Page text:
Am höchsten bewertete kritische Rezension
Some valid points, but also too repetitive
am 24. Juni 2015
This book boils down to a few points, that are repeated many times. 22 laws? Probably a lot fewer.
- The more focused a brand is, the more powerful it is. A brand's power is determined by the customer. If your brand is unfocused, the brand image is weaker. For example, What’s a Chevrolet? A large, small, cheap, expensive car or truck.
- A narrow focus can lead to advantages: Greater selection than competitors in your category, better purchasing deals, cheaper prices than competitors. ---> Dominate the category
- Publicity more important than advertisements
Great way to generate publicity is by being the first brand in a category.
- Be the first to dominate your category, use advertising budget as a defence against competition. Basically you use advertisement to remind people you're already number one, the original, the real thing.
- A brand should strive to own a word in the mind of the consumer. You have to reduce the essence of your brand to a single thought or attribute. An attribute that nobody else already owns in your category. For example, Volvo is konwn for safety, BMW for being the ultimate driving machine.
- Authenticity and credentials. The leading brand usually gets automatic authenticity. When you don't have the leading brand, create a new category in which to claim leadership.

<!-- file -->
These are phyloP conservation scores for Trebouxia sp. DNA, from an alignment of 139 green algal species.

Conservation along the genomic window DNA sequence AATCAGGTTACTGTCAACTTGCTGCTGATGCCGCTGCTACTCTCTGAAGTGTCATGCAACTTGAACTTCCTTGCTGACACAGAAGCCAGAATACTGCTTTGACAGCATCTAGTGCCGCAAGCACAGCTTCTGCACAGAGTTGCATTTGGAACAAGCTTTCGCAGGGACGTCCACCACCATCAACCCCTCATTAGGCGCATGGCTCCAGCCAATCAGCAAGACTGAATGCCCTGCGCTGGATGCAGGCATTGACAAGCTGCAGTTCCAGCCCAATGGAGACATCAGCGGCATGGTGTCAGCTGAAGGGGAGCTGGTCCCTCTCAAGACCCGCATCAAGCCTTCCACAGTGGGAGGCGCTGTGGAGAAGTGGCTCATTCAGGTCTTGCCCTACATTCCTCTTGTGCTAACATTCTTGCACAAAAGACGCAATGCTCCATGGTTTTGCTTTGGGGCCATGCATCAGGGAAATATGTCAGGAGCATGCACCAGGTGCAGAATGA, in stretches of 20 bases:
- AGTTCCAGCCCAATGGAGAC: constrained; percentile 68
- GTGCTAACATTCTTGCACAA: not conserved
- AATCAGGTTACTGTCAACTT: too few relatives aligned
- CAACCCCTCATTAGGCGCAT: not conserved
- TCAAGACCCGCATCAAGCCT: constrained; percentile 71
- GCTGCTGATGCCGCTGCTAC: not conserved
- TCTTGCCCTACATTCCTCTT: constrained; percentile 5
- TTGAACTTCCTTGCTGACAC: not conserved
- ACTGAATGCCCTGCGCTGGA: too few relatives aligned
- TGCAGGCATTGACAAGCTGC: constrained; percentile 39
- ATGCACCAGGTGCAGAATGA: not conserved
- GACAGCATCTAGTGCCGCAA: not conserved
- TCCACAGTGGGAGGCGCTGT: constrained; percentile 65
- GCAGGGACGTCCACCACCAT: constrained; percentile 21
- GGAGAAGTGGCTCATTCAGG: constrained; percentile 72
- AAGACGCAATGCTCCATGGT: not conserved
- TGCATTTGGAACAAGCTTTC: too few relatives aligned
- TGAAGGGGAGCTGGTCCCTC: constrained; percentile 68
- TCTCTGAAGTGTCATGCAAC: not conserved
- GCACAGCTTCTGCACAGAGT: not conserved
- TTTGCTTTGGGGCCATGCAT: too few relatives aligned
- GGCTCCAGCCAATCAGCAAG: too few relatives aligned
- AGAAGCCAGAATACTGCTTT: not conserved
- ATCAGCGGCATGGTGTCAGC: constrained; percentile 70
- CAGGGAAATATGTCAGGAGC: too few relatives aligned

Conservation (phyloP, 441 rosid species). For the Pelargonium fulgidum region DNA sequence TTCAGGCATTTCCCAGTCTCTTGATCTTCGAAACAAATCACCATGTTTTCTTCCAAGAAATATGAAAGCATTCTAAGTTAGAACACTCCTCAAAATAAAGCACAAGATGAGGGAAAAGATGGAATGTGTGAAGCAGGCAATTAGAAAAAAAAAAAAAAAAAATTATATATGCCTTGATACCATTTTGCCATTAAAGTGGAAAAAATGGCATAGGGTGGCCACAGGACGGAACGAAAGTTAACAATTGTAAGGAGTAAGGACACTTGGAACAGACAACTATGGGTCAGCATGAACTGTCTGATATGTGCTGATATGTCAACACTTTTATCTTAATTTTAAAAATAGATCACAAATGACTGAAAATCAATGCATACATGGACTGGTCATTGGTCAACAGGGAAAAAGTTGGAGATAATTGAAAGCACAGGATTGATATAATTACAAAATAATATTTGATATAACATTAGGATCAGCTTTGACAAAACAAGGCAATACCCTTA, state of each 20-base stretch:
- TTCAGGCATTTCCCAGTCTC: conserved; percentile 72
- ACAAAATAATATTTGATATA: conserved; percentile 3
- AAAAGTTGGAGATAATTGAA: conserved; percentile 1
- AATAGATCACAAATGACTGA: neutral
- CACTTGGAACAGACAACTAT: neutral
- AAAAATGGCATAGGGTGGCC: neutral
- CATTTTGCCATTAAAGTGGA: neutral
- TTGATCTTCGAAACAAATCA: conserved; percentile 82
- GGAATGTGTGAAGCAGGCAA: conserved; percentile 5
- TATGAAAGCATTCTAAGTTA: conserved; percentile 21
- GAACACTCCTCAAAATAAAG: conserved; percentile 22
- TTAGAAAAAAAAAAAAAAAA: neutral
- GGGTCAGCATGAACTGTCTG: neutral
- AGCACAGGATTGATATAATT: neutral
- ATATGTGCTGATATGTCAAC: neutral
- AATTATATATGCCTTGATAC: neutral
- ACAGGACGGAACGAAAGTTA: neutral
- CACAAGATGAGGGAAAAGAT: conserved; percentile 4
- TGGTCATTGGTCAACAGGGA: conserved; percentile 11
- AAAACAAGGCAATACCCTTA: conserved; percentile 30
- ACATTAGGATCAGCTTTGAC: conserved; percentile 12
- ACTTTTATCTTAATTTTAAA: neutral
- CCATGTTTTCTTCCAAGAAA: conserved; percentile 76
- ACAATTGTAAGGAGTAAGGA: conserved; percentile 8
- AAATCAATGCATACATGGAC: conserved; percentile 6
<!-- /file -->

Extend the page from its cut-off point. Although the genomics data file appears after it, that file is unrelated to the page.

- The easiest way to destroy a brand is to put its name on everything. If you absolutely have to enter new categories, launch a new brand. Don't wind up with a Miller Lite. You want to make each brand as different and distinct as possible.
These are some of the good points made, the book could have been more concise however. Also, here an example of something the authors got wrong:
An exceprt from the book: --- When asked by Fortune magazine what unique opportunities Compaq was looking at, the new CEO, Michael Capellas, said: “You’ll start to see devices converge. Who in the world doesn’t want to have their PalmPilot, their telephone, and their CD player all wrapped into one so they don’t have to carry three things on their belt?”
It will never happen. Technologies don’t converge. They diverge. Yet the hype marches on. ---
This was towards the end of the book, in the 2002 addition, I believe. So a mere 5 years later smartphones showed up and it turns out the Compaq CEO was right. Technologies can converge and people do want a single device that can rule them all.